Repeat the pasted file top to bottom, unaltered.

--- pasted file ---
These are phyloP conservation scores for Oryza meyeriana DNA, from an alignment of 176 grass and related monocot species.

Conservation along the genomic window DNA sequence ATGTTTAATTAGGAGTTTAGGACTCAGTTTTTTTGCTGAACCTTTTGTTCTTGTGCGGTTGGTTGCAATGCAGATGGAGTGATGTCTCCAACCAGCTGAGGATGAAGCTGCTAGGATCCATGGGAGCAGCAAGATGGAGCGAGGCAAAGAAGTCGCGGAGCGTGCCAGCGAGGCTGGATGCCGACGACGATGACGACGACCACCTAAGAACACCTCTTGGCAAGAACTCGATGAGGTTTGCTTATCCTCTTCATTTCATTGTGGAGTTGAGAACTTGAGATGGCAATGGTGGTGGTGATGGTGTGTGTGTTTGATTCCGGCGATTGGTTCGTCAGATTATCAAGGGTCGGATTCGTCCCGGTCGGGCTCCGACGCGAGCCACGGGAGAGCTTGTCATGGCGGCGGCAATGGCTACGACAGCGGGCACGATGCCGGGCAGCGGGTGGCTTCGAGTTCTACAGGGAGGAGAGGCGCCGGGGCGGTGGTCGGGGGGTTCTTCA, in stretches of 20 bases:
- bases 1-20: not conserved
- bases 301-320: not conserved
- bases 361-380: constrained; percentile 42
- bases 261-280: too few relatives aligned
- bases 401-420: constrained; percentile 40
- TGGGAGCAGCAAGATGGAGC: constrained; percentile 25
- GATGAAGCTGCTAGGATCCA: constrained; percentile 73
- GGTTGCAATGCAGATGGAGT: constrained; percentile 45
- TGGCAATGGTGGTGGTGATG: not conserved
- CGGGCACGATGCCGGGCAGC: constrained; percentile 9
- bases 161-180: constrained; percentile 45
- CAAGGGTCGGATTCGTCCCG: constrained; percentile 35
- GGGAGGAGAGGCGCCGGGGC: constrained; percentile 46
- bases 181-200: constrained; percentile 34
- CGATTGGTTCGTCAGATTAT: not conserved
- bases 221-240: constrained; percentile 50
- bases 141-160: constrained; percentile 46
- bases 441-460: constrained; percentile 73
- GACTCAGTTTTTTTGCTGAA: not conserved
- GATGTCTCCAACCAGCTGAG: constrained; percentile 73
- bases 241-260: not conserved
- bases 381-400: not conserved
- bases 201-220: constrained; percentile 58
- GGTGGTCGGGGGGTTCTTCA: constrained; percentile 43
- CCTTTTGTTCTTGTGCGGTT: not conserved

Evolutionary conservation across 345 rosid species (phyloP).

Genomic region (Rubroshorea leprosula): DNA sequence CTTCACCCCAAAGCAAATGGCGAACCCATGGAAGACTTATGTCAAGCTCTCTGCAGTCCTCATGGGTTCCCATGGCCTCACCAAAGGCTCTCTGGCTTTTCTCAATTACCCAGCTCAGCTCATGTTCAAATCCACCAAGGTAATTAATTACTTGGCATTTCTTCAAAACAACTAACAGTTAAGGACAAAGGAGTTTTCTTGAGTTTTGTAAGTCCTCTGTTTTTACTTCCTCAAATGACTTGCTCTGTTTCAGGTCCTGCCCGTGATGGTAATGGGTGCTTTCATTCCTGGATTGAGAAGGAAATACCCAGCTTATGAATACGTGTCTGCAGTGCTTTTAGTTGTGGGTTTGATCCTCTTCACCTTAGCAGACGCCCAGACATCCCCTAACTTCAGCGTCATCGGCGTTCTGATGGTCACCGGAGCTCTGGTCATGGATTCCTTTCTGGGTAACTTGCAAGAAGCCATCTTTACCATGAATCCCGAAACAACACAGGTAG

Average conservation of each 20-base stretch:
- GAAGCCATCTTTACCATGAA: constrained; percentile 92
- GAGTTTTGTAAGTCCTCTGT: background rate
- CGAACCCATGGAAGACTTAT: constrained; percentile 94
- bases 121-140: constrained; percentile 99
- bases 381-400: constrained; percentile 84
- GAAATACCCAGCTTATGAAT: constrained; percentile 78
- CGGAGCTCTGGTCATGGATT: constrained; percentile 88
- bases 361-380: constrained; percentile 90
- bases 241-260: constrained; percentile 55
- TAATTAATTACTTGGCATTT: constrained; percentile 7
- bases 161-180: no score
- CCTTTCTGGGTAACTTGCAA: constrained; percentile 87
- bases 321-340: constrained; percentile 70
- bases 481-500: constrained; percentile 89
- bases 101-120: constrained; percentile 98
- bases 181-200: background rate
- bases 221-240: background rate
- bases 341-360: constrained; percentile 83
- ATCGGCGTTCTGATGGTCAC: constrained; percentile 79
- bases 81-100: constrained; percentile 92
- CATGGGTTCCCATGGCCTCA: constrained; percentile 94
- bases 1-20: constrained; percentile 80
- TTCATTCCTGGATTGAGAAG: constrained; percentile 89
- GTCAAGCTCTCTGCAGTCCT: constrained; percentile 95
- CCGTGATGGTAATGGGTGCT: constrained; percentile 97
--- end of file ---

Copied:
These are phyloP conservation scores for Oryza meyeriana DNA, from an alignment of 176 grass and related monocot species.

Conservation along the genomic window DNA sequence ATGTTTAATTAGGAGTTTAGGACTCAGTTTTTTTGCTGAACCTTTTGTTCTTGTGCGGTTGGTTGCAATGCAGATGGAGTGATGTCTCCAACCAGCTGAGGATGAAGCTGCTAGGATCCATGGGAGCAGCAAGATGGAGCGAGGCAAAGAAGTCGCGGAGCGTGCCAGCGAGGCTGGATGCCGACGACGATGACGACGACCACCTAAGAACACCTCTTGGCAAGAACTCGATGAGGTTTGCTTATCCTCTTCATTTCATTGTGGAGTTGAGAACTTGAGATGGCAATGGTGGTGGTGATGGTGTGTGTGTTTGATTCCGGCGATTGGTTCGTCAGATTATCAAGGGTCGGATTCGTCCCGGTCGGGCTCCGACGCGAGCCACGGGAGAGCTTGTCATGGCGGCGGCAATGGCTACGACAGCGGGCACGATGCCGGGCAGCGGGTGGCTTCGAGTTCTACAGGGAGGAGAGGCGCCGGGGCGGTGGTCGGGGGGTTCTTCA, in stretches of 20 bases:
- bases 1-20: not conserved
- bases 301-320: not conserved
- bases 361-380: constrained; percentile 42
- bases 261-280: too few relatives aligned
- bases 401-420: constrained; percentile 40
- TGGGAGCAGCAAGATGGAGC: constrained; percentile 25
- GATGAAGCTGCTAGGATCCA: constrained; percentile 73
- GGTTGCAATGCAGATGGAGT: constrained; percentile 45
- TGGCAATGGTGGTGGTGATG: not conserved
- CGGGCACGATGCCGGGCAGC: constrained; percentile 9
- bases 161-180: constrained; percentile 45
- CAAGGGTCGGATTCGTCCCG: constrained; percentile 35
- GGGAGGAGAGGCGCCGGGGC: constrained; percentile 46
- bases 181-200: constrained; percentile 34
- CGATTGGTTCGTCAGATTAT: not conserved
- bases 221-240: constrained; percentile 50
- bases 141-160: constrained; percentile 46
- bases 441-460: constrained; percentile 73
- GACTCAGTTTTTTTGCTGAA: not conserved
- GATGTCTCCAACCAGCTGAG: constrained; percentile 73
- bases 241-260: not conserved
- bases 381-400: not conserved
- bases 201-220: constrained; percentile 58
- GGTGGTCGGGGGGTTCTTCA: constrained; percentile 43
- CCTTTTGTTCTTGTGCGGTT: not conserved

Evolutionary conservation across 345 rosid species (phyloP).

Genomic region (Rubroshorea leprosula): DNA sequence CTTCACCCCAAAGCAAATGGCGAACCCATGGAAGACTTATGTCAAGCTCTCTGCAGTCCTCATGGGTTCCCATGGCCTCACCAAAGGCTCTCTGGCTTTTCTCAATTACCCAGCTCAGCTCATGTTCAAATCCACCAAGGTAATTAATTACTTGGCATTTCTTCAAAACAACTAACAGTTAAGGACAAAGGAGTTTTCTTGAGTTTTGTAAGTCCTCTGTTTTTACTTCCTCAAATGACTTGCTCTGTTTCAGGTCCTGCCCGTGATGGTAATGGGTGCTTTCATTCCTGGATTGAGAAGGAAATACCCAGCTTATGAATACGTGTCTGCAGTGCTTTTAGTTGTGGGTTTGATCCTCTTCACCTTAGCAGACGCCCAGACATCCCCTAACTTCAGCGTCATCGGCGTTCTGATGGTCACCGGAGCTCTGGTCATGGATTCCTTTCTGGGTAACTTGCAAGAAGCCATCTTTACCATGAATCCCGAAACAACACAGGTAG

Average conservation of each 20-base stretch:
- GAAGCCATCTTTACCATGAA: constrained; percentile 92
- GAGTTTTGTAAGTCCTCTGT: background rate
- CGAACCCATGGAAGACTTAT: constrained; percentile 94
- bases 121-140: constrained; percentile 99
- bases 381-400: constrained; percentile 84
- GAAATACCCAGCTTATGAAT: constrained; percentile 78
- CGGAGCTCTGGTCATGGATT: constrained; percentile 88
- bases 361-380: constrained; percentile 90
- bases 241-260: constrained; percentile 55
- TAATTAATTACTTGGCATTT: constrained; percentile 7
- bases 161-180: no score
- CCTTTCTGGGTAACTTGCAA: constrained; percentile 87
- bases 321-340: constrained; percentile 70
- bases 481-500: constrained; percentile 89
- bases 101-120: constrained; percentile 98
- bases 181-200: background rate
- bases 221-240: background rate
- bases 341-360: constrained; percentile 83
- ATCGGCGTTCTGATGGTCAC: constrained; percentile 79
- bases 81-100: constrained; percentile 92
- CATGGGTTCCCATGGCCTCA: constrained; percentile 94
- bases 1-20: constrained; percentile 80
- TTCATTCCTGGATTGAGAAG: constrained; percentile 89
- GTCAAGCTCTCTGCAGTCCT: constrained; percentile 95
- CCGTGATGGTAATGGGTGCT: constrained; percentile 97